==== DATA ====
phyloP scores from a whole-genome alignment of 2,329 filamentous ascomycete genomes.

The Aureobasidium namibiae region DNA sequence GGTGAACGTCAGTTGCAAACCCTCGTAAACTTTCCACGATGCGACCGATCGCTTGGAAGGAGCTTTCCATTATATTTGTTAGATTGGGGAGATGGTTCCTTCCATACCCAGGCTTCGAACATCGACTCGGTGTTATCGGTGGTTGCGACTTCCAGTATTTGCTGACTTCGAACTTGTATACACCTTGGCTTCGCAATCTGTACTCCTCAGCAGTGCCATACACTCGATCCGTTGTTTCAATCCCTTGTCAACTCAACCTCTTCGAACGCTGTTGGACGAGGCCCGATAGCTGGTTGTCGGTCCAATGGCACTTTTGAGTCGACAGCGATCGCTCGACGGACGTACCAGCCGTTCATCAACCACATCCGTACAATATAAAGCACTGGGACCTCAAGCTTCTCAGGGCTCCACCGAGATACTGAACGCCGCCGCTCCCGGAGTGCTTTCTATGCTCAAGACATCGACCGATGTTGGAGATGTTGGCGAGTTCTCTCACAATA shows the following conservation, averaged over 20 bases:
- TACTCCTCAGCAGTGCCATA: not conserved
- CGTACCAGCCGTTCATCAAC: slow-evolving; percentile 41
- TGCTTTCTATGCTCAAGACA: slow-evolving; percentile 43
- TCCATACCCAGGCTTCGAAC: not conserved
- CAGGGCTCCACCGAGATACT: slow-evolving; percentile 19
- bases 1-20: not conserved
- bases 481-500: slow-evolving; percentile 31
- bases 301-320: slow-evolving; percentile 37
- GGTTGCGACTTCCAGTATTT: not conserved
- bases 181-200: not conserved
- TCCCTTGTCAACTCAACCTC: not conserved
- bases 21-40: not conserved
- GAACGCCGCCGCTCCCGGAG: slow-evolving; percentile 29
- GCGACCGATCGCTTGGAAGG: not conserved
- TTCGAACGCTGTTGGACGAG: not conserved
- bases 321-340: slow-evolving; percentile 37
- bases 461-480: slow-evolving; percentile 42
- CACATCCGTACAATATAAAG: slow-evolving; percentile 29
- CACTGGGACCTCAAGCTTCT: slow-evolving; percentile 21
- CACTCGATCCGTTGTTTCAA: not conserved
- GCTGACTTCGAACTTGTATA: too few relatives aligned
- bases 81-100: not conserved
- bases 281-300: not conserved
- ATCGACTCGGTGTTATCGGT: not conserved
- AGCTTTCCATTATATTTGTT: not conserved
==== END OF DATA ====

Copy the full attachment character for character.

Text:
phyloP scores from a whole-genome alignment of 2,329 filamentous ascomycete genomes.

The Aureobasidium namibiae region DNA sequence GGTGAACGTCAGTTGCAAACCCTCGTAAACTTTCCACGATGCGACCGATCGCTTGGAAGGAGCTTTCCATTATATTTGTTAGATTGGGGAGATGGTTCCTTCCATACCCAGGCTTCGAACATCGACTCGGTGTTATCGGTGGTTGCGACTTCCAGTATTTGCTGACTTCGAACTTGTATACACCTTGGCTTCGCAATCTGTACTCCTCAGCAGTGCCATACACTCGATCCGTTGTTTCAATCCCTTGTCAACTCAACCTCTTCGAACGCTGTTGGACGAGGCCCGATAGCTGGTTGTCGGTCCAATGGCACTTTTGAGTCGACAGCGATCGCTCGACGGACGTACCAGCCGTTCATCAACCACATCCGTACAATATAAAGCACTGGGACCTCAAGCTTCTCAGGGCTCCACCGAGATACTGAACGCCGCCGCTCCCGGAGTGCTTTCTATGCTCAAGACATCGACCGATGTTGGAGATGTTGGCGAGTTCTCTCACAATA shows the following conservation, averaged over 20 bases:
- TACTCCTCAGCAGTGCCATA: not conserved
- CGTACCAGCCGTTCATCAAC: slow-evolving; percentile 41
- TGCTTTCTATGCTCAAGACA: slow-evolving; percentile 43
- TCCATACCCAGGCTTCGAAC: not conserved
- CAGGGCTCCACCGAGATACT: slow-evolving; percentile 19
- bases 1-20: not conserved
- bases 481-500: slow-evolving; percentile 31
- bases 301-320: slow-evolving; percentile 37
- GGTTGCGACTTCCAGTATTT: not conserved
- bases 181-200: not conserved
- TCCCTTGTCAACTCAACCTC: not conserved
- bases 21-40: not conserved
- GAACGCCGCCGCTCCCGGAG: slow-evolving; percentile 29
- GCGACCGATCGCTTGGAAGG: not conserved
- TTCGAACGCTGTTGGACGAG: not conserved
- bases 321-340: slow-evolving; percentile 37
- bases 461-480: slow-evolving; percentile 42
- CACATCCGTACAATATAAAG: slow-evolving; percentile 29
- CACTGGGACCTCAAGCTTCT: slow-evolving; percentile 21
- CACTCGATCCGTTGTTTCAA: not conserved
- GCTGACTTCGAACTTGTATA: too few relatives aligned
- bases 81-100: not conserved
- bases 281-300: not conserved
- ATCGACTCGGTGTTATCGGT: not conserved
- AGCTTTCCATTATATTTGTT: not conserved